Fat LadyA notion we often believe is that women on the obese side have a rough time as far as sex is concerned. But this news could just make you put on your thinking cap. Researchers part of a new study suggests that overweight females are in fact having much more sex than their skinnier friends.

Sexual behaviour in women who tip off the weighing scale is certainly different compared to their normal weighted counterparts. Established on data from the 2002 National Survey of Family Growth that looked at sexual behaviour of more than 7,000 women, the study brings to light the fact that weight affects our sexual behaviour in an almost negligible way. So the belief that fat women are not even having enough sex is clearly misunderstood.

Lead author Dr Bliss Kaneshiro, an assistant professor at the School of Medicine at the University of Hawaii, revealed, “Our analysis demonstrated that obese and overweight women do not differ significantly in some of the objective measures of sexual behaviour compared to women of normal weight. This study indicates that all women deserve diligence in counselling on unintended pregnancy and STD prevention, regardless of body mass index. These results were unexpected and we don’t really know why this is the case.”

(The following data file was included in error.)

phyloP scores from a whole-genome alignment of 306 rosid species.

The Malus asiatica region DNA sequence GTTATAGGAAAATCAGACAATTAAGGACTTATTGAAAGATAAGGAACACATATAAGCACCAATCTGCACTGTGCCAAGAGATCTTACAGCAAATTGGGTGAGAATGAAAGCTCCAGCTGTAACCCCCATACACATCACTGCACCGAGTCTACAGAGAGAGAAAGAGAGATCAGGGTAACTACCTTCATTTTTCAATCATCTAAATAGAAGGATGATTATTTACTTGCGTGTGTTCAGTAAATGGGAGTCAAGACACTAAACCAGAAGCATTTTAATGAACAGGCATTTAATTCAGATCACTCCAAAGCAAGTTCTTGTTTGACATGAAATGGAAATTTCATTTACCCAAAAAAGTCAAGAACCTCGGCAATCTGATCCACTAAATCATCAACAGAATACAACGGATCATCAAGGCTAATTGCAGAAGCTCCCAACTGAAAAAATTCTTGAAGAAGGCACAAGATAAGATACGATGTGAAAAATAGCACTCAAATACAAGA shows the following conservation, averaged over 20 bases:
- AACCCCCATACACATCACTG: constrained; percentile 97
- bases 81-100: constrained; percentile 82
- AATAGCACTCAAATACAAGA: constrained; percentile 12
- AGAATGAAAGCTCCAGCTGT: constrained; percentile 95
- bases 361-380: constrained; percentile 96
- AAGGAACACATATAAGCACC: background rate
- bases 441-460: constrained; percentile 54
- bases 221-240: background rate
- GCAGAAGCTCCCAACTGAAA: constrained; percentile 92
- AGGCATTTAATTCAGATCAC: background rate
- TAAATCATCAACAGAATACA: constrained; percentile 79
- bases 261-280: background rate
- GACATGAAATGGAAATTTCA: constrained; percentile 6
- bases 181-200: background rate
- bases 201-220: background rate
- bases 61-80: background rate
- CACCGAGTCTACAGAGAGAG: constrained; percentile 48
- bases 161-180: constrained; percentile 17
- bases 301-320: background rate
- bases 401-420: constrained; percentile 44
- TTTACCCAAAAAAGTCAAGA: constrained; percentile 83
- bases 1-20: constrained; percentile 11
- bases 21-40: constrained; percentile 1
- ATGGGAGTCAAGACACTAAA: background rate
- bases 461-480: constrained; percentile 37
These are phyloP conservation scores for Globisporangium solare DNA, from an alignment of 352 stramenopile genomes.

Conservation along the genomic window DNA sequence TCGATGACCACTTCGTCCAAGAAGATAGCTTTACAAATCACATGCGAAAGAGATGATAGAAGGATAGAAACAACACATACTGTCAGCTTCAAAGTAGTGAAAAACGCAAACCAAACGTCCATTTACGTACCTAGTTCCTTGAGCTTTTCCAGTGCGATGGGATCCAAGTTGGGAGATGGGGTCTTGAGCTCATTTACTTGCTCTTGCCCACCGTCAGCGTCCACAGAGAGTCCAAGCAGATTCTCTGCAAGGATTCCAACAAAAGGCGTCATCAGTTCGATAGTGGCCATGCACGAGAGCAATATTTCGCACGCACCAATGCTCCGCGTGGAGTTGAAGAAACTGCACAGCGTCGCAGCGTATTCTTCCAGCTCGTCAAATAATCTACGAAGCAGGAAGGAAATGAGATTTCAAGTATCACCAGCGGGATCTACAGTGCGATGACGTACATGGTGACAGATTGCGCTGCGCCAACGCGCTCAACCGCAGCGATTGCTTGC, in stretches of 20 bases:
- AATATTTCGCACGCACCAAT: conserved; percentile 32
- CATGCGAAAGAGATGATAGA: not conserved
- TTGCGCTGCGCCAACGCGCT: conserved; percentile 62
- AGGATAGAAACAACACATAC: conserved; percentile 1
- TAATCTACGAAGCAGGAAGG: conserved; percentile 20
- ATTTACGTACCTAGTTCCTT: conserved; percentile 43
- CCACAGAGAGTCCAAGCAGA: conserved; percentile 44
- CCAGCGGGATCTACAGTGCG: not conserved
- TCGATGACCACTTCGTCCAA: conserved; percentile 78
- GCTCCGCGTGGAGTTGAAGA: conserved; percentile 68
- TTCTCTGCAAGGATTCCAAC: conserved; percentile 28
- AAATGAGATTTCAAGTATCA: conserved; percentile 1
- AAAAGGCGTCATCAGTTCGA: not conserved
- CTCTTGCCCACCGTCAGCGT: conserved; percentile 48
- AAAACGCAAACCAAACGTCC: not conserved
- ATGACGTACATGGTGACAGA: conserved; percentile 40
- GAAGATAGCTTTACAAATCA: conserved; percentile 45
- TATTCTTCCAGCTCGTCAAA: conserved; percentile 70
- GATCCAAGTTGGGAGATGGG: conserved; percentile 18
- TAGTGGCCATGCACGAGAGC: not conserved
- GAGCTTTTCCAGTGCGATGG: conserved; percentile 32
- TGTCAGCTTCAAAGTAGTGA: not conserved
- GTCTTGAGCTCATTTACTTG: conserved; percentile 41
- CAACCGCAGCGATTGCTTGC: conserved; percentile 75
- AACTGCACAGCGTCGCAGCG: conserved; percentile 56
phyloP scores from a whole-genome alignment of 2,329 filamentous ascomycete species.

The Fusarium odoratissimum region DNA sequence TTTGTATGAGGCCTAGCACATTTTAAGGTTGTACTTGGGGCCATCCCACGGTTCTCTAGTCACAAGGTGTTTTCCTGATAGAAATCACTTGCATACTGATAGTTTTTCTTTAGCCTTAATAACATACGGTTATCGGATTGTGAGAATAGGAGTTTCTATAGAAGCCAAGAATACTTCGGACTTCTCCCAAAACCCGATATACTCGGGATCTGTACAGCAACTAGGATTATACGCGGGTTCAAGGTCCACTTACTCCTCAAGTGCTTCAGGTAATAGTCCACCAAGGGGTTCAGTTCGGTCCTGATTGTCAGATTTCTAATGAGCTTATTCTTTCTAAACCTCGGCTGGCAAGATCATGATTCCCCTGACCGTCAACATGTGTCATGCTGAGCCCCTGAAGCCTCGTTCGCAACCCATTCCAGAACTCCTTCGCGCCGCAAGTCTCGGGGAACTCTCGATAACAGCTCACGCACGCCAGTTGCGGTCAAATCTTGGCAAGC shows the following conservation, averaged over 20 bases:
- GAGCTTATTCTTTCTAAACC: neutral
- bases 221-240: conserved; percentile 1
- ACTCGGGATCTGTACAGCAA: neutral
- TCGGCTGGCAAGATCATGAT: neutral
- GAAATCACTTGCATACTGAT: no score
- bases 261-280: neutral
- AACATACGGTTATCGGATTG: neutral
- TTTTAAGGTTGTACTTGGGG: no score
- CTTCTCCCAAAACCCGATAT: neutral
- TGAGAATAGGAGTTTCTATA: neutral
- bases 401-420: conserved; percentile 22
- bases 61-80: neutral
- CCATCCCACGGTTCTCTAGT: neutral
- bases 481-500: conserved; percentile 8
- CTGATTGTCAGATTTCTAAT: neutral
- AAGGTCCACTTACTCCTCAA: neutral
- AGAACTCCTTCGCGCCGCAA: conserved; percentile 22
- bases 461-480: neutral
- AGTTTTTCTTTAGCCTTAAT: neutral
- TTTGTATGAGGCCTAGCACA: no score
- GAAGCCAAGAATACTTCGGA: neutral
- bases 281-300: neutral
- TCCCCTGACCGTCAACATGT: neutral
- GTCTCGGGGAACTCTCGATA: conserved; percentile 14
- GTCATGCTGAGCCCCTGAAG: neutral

Oregon State University professor Marie Harvey, co-author of the study commented, “I was glad to see that the stereotype that you have to be slender to have sex is just that, a stereotype.”

For the study researchers tried to associate body mass index with sexual behaviour keeping in mind sexual orientation, age at first intercourse, number of partners, and frequency of intercourse of the women. According to researchers, even after taking into account the age, race and type of residence, overweight women had higher chances of indulging in sexual intercourse. Previous studies also showed that obese and overweight women were highly susceptible to unintentional pregnancies as against women with a normal weight.

On comparing obese and slim women, the study revealed that 92% in the former group showed a history of sexual intercourse with a man with the latter group had about 87% sexually active women.

Published in the September issue of Obstetrics & Gynaecology, the distinct study was honoured with a first prize at the American College of Obstetricians and Gynecologists’ annual meeting this year.